I concur with those here who find the print currently on view on TCM as sub-par. A new DVD is out on NIGHT AND DAY and TCM would do well to show this in future. Meanwhile, feel free to check this picture out to see an example of screenwriters, a director and a star who work hard to suggest what they cannot actually say.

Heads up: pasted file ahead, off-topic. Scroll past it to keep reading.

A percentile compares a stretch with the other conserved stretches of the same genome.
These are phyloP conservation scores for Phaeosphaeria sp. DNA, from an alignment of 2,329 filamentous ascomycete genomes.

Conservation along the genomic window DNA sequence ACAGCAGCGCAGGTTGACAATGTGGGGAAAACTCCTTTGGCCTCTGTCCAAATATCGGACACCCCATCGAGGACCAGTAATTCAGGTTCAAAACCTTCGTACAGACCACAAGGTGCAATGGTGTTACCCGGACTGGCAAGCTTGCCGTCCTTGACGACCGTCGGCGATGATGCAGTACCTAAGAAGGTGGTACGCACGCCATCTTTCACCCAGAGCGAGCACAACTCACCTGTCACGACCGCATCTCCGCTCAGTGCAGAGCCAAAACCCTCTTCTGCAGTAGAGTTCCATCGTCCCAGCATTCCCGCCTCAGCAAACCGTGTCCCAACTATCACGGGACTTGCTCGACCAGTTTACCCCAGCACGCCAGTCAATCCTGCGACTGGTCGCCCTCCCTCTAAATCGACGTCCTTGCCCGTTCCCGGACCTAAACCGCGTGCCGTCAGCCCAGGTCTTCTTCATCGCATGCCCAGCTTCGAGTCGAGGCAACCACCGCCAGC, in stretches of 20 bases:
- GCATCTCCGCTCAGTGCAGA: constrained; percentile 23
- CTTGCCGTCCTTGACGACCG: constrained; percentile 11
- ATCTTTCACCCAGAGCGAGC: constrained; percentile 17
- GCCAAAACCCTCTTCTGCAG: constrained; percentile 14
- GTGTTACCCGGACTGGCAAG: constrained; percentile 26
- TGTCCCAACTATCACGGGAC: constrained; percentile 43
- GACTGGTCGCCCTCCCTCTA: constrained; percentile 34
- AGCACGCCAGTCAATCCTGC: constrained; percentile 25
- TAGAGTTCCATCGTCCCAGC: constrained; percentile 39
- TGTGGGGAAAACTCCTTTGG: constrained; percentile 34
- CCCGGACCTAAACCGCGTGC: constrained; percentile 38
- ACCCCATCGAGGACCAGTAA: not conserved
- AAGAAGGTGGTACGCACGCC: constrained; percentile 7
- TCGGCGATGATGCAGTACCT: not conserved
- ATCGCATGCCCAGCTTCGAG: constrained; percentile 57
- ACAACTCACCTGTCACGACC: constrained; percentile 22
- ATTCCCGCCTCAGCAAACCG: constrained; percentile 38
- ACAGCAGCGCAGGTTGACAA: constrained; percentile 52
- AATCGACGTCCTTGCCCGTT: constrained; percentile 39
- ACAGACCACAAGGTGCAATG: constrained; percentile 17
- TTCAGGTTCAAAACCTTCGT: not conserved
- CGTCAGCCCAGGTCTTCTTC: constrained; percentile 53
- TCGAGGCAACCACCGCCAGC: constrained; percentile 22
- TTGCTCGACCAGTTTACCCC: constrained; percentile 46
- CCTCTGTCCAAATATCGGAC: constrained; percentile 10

Have you ever liked a film you knew wasn't all that great, yet one you simply enjoyed watching? That's the way I feel about "Night and Day," a musical bio with a large dose of fantasy mixed in on that great American songwriter Cole Porter. Perhaps it's the pleasure of watching Cary Grant having a ball playing the composer, and even singing a few tunes to boot. Or maybe it's the youthful Alexis Smith as a perfect "Mrs. Porter," coping with challenges as a famous songwriter's spouse. Certainly Monty Woolley is amusing as himself, playing a role he reportedly lived with the real-life composer. Then there's that honey-coated contralto Ginny Simms looking gorgeous in Technicolor and beautifully singing some of Porter's most expressive music and lyrics. In the supporting cast is a sprighty Jane Wyman (before she became laden with heavy dramatic roles) doing several comic-singing turns, and even a surprise bit from Eve Arden as a French cabaret star, "Gabrielle," performing an early, lesser-known show number. The screen has only one bio of this outstanding American songwriter, one who is respected by both popular and "serious" composer-peers, as well as by the critics and general public alike. Surely the scripters "did a job" on Porter's factual life, yet at least we have this elaborate effort, with a gung-ho cast that's ready & willing to give it their all. They all look like they're having a great time, and I for one have fun with them. Until a better Porter bio comes along, this one will have to do.